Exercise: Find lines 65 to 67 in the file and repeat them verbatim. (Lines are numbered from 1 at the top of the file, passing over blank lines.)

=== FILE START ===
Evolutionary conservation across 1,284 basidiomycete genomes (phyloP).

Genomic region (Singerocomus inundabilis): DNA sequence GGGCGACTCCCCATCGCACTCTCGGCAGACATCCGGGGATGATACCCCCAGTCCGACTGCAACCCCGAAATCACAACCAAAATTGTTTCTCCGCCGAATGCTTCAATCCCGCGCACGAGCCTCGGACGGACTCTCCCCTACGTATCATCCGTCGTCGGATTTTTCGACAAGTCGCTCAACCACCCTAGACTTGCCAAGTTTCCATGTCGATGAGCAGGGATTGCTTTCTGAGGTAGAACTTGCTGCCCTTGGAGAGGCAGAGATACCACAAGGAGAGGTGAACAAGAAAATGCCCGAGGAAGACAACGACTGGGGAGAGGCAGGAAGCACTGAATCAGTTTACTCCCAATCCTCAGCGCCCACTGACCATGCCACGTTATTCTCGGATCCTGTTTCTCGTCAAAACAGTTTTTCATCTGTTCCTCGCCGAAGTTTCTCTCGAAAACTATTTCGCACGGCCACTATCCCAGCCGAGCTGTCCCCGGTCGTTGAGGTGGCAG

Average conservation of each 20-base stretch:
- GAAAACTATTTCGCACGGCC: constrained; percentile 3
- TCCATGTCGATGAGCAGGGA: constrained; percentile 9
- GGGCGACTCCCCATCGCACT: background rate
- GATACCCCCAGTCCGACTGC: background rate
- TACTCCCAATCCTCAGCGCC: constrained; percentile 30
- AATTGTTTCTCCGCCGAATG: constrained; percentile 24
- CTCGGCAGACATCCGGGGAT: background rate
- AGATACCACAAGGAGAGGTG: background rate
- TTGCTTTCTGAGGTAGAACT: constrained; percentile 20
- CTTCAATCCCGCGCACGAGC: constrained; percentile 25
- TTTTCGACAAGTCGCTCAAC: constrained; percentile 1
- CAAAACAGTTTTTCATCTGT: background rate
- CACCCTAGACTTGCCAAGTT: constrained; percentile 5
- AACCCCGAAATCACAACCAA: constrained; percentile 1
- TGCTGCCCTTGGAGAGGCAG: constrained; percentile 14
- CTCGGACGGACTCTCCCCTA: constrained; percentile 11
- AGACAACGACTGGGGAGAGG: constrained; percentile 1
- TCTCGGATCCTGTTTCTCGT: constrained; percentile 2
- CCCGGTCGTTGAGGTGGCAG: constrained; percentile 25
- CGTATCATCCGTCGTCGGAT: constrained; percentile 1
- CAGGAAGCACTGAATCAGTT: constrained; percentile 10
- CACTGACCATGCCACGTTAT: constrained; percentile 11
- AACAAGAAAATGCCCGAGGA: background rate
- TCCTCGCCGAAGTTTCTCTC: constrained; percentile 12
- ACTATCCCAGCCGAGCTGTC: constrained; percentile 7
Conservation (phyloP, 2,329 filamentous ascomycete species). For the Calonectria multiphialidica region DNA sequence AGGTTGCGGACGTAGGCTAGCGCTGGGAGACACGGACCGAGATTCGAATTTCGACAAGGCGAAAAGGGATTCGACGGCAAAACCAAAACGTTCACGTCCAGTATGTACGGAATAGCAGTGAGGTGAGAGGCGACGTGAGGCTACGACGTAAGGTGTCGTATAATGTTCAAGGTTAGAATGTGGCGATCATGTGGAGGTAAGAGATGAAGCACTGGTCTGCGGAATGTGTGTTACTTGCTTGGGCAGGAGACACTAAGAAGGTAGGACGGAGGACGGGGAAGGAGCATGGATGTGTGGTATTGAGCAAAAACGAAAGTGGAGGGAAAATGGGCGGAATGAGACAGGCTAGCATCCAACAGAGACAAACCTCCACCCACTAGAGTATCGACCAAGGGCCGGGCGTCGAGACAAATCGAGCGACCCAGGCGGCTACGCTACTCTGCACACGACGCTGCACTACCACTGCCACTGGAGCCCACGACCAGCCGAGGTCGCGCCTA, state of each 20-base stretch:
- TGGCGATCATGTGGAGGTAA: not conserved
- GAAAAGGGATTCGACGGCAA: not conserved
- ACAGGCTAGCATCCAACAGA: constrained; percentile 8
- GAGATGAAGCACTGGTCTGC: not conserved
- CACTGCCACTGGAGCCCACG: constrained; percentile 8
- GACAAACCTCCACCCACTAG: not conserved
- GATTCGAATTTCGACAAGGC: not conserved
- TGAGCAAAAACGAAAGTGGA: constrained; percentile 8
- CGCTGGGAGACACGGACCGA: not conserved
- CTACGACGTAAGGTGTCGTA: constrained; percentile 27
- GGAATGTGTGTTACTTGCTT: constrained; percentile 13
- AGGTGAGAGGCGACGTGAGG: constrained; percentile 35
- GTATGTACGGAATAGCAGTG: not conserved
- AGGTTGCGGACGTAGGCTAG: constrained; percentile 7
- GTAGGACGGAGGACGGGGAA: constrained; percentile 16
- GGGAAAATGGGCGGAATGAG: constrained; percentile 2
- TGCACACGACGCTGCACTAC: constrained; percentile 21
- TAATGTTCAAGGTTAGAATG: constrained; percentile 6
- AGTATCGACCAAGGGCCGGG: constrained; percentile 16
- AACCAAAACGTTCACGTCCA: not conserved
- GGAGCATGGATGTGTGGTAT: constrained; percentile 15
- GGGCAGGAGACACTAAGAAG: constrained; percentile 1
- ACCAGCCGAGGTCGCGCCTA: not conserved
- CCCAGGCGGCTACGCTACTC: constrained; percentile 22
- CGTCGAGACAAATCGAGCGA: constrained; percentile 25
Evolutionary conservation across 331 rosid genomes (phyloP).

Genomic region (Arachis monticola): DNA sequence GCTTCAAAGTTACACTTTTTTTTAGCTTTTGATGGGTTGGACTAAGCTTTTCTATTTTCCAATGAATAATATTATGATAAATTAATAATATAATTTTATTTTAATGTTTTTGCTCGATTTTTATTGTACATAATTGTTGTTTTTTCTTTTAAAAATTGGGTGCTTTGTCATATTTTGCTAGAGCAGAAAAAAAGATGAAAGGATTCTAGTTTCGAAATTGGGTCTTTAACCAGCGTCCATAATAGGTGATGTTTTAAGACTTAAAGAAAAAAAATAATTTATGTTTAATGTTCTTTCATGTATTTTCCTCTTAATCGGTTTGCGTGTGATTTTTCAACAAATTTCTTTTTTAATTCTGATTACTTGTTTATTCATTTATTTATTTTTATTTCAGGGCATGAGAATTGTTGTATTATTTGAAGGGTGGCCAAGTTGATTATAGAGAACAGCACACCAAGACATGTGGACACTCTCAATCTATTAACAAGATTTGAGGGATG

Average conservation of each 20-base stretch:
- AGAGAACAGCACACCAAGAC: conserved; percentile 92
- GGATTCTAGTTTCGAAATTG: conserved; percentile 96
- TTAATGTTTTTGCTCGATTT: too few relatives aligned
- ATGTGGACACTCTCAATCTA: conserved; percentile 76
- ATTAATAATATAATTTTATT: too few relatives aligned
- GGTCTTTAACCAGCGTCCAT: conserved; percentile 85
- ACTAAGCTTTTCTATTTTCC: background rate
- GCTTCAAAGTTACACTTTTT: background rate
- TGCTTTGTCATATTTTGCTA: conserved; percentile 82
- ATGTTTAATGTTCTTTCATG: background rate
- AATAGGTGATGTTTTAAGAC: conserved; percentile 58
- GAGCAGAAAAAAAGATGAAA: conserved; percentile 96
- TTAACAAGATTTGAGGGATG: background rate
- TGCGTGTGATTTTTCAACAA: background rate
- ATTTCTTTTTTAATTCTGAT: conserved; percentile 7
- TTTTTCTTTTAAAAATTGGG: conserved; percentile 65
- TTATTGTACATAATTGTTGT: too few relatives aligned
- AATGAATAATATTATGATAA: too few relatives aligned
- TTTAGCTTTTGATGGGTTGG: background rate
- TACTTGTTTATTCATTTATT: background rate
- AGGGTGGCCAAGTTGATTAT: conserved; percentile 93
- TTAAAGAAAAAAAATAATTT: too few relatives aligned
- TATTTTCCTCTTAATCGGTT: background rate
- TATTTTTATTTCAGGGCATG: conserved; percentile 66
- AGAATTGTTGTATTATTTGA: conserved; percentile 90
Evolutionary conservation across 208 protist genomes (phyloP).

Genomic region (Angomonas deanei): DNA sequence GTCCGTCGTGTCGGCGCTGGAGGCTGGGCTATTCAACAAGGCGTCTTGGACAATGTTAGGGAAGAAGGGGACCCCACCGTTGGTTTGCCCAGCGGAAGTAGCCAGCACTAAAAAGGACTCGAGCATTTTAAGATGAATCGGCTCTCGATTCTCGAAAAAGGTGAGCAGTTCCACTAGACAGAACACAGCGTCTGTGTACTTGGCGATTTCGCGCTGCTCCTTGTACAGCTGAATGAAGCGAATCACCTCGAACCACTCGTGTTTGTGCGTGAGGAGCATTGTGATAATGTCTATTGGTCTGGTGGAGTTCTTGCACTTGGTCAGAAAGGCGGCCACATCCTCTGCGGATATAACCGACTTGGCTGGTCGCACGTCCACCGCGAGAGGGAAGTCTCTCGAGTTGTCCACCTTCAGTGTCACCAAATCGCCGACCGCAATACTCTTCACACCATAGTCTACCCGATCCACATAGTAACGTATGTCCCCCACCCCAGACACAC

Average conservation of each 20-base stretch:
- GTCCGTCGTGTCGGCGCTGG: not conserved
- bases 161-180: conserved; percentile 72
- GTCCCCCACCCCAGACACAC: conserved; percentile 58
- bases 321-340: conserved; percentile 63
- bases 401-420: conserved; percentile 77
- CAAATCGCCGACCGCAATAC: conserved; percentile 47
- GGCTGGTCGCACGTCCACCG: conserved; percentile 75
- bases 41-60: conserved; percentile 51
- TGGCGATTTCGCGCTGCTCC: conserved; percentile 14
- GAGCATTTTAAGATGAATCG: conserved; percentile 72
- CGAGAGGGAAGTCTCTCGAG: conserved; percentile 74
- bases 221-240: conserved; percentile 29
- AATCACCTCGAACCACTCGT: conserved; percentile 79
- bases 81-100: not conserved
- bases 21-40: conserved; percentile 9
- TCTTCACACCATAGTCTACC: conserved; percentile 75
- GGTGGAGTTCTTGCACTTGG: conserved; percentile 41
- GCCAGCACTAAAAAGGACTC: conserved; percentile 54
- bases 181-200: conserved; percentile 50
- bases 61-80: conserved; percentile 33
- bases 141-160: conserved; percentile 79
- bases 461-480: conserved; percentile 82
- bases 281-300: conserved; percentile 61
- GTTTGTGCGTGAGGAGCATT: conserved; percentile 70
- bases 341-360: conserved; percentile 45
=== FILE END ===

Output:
- GCTTCAAAGTTACACTTTTT: background rate
- TGCTTTGTCATATTTTGCTA: conserved; percentile 82
- ATGTTTAATGTTCTTTCATG: background rate